Friday Replay: Matt Wieters Gives Back in Big Way This Holiday

And four other things that happened in Baltimore sports this week.

By Jess Mayhugh. Posted on December 23, 2015, 5:32 pm

-Courtesy of BARCS

1. Matt Wieters gives back in big way this holiday.
In the spirit of giving, Orioles catcher Matt Wieters made a very generous announcement. This holiday season, the Wieters family will match donations to BARCS (Baltimore Animal Rescue and Care Shelter), dollar-for-dollar up to $10,000. Wieters, who has a German Shepherd rescue named Millie, has long supported BARCS through fundraisers and their famed pet calendar. The donations will go towards providing animals with food, shelter, and toys; the proper spaying and neutering services; and the resources for proper medical care for the animals. Wieters, you're a guy after our own hearts.

2. Everybody hated the Ravens' yellow pants.
In a season where our low seem to find new lows, the Ravens came out on Sunday in the most hideous, mustard-yellow pants we've ever seen. It didn't take long before the Twitter-verse spoke up in disgust:

You get the idea. Well it turns out that Coach John Harbaugh thought the whole thing was pretty funny. (Hey, pick your battles, right?) At a press conference earlier this week he said, "It was our 20th anniversary season and, if were doing better, you'd probably have see [the gold pants] sooner. It's a nod to the tradition a little bit and players liked them because it's a little different." Harbaugh then suggested having the fans vote on the third pants color combination—besides white and black—because, he said, "Uniforms are fun. They should be fun." The Ravens followed through and fans can now vote for their favorite color combination. We're partial to the gray pants ourselves.

3. Sam Koch and Marshall Yanda selected to Pro Bowl.
When your team is used to going to the playoffs every year, the Pro Bowl isn't exactly the biggest deal. But this season it means a lot—especially to punter Sam Koch, who is going to his first Pro Bowl of his 10-year career. He currently leads the NFL in net punting average. "This has definitely been a long time in the making,” Koch told “This is a very surreal and exciting moment for my family and me. I can’t wait to represent the Ravens in Hawaii.” This will be Yanda's fifth straight Pro Bowl, so it's likely a bit routine for him, though he is still grateful to his teammates. "Football is the ultimate team sport, and you don’t do anything in this league on your own,” he said. “We all grind together with the goal of achieving greatness.” That team sentiment was echoed by Justin Tucker, who congratulated Koch, a fellow member of their special teams "wolfpack."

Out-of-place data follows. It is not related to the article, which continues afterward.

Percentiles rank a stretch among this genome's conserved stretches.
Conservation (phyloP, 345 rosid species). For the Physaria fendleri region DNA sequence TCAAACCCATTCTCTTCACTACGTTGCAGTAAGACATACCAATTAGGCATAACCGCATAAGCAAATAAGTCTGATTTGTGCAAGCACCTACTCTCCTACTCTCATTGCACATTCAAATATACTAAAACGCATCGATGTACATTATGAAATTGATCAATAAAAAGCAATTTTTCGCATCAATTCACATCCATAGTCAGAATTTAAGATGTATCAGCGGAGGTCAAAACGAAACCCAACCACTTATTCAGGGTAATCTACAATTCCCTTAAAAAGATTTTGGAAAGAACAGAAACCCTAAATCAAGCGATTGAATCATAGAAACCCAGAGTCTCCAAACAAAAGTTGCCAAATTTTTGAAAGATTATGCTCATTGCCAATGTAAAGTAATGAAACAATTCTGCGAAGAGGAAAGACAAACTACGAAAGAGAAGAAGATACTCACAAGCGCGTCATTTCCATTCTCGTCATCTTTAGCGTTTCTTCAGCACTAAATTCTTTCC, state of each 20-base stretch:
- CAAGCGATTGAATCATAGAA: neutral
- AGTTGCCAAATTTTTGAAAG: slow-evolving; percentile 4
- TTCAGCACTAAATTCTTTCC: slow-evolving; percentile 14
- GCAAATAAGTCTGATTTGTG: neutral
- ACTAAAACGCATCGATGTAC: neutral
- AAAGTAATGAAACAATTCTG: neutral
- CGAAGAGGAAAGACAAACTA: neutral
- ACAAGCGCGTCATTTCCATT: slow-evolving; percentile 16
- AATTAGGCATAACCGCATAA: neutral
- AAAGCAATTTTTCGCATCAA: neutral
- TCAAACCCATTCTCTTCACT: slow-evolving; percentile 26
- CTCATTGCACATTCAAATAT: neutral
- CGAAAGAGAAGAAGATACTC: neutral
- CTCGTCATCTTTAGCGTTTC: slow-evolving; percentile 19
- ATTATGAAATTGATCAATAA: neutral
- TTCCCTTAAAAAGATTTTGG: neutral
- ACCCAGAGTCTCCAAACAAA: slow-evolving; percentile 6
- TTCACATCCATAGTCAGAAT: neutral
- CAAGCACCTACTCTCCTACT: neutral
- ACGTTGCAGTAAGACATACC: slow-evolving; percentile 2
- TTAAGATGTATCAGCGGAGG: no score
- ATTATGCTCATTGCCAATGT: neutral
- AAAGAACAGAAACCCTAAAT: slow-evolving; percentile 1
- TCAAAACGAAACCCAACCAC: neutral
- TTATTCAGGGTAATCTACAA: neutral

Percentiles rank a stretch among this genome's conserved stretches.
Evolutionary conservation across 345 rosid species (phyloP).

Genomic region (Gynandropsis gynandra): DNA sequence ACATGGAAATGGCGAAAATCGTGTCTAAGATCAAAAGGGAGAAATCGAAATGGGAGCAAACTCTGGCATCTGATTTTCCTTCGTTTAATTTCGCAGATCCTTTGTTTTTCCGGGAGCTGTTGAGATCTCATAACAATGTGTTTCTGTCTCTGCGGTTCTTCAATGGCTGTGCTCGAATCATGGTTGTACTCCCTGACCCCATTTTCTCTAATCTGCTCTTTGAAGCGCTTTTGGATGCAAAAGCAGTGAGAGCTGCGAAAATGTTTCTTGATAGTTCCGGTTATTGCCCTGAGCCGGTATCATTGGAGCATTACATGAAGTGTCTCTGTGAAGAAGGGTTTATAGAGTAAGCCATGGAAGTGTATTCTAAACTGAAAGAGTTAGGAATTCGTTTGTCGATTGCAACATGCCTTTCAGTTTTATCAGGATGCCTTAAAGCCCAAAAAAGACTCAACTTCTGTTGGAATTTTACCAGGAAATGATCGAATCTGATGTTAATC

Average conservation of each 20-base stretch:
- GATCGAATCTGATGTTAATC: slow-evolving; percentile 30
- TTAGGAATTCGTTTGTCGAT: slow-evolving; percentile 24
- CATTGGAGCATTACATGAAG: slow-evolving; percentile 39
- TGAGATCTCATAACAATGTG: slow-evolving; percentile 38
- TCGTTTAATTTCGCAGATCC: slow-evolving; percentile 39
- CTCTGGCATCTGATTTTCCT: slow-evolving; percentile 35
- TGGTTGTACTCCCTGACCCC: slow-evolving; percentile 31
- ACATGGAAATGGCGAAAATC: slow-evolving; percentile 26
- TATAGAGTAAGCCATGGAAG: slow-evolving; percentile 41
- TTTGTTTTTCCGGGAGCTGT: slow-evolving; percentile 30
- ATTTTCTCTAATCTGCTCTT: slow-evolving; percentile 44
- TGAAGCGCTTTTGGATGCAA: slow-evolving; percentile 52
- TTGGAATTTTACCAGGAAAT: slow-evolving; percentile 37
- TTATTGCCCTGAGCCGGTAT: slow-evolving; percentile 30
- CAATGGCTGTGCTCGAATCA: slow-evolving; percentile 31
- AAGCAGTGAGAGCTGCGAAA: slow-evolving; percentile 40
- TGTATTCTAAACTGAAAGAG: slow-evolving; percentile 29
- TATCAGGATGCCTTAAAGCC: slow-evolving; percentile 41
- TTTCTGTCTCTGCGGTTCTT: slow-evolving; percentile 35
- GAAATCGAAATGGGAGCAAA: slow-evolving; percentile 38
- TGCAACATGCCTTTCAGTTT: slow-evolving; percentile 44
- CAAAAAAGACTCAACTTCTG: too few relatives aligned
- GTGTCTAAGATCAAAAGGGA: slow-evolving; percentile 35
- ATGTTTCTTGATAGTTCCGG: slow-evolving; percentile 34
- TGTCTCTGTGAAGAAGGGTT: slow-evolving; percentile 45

4. Did you know Stevenson University has a women's ice hockey team?
Well it's true. And they are really good. Earlier this week, Press Box interviewed head coach Tracey Johnson about her 9-0-1 squad and how women's ice hockey first originated at Stevenson in 2012. "Stevenson is such a forward-thinking school," she explained. "I know that our athletic director, Brett Adams, has a plan to establish Stevenson as a college hockey power, and by starting with the women's team and next year adding the men's, we will be well ahead of the rest of the colleges in the region." Johnson, a Minnesota native, explains that it's actually not that difficult to get good recruits to come to Stevenson. "This might sound funny to some, but actually, the weather in the Baltimore area is a big draw to some girls in the colder parts of the Midwest," she says. "Hey, we will use any recruiting tool we have to land a quality player." The Mustangs are on winter break now, but will return to play Chatham on January 2. All the game are broadcast on the Stevenson website.

5. Baltimore-born film exec's movie Concussion comes out tomorrow.
Tom Rothman, who was born in Baltimore and attended Park School, is now the chairman of Sony Pictures. During his tenure, the company made Titanic and Avatar. So yeah, he's doing pretty well for himself. Sony's latest film, Concussion, opens in theaters tomorrow and stars Will Smith as the doctor who identified the link between repeated head trauma and the degenerative brain disease suffered by many professional football players. Based on actual events, the NFL denied the claims of Will Smith's character and even tried to discredit him.

"It's much more about the cover-up than the science itself," Rothman told WBAL radio this week. "It's a real David and Goliath story, about this lone guy who took on a very powerful monolith." Understandably, the NFL is likely not too pleased about the film's release. "We're the only movie studio that is not attached to a network with a giant NFL deal," he said. "So we're a free agent. We did not ask the NFL's permission and we're not asking forgiveness either. The footage, that's all real, we just used it. The league decided the best thing was to go silent with the whole deal and pretend it doesn't happen. But it does and it did . . . It's probably safe to say I won't be getting a Christmas card from the league this year." But, Rothman admits, he is still a huge Ravens fan. "Diehard," he told WBAL. "It's a tough year for us, but I'm just hoping we lose out so we can get a higher draft pick. I think you stay a sports fan wherever you grow up. But I'm proud that my two daughters, who are both from Los Angeles, wear purple and black."

Jess Mayhugh is the digital editor for Baltimore, where she covers nightlife, sports, food, and events.
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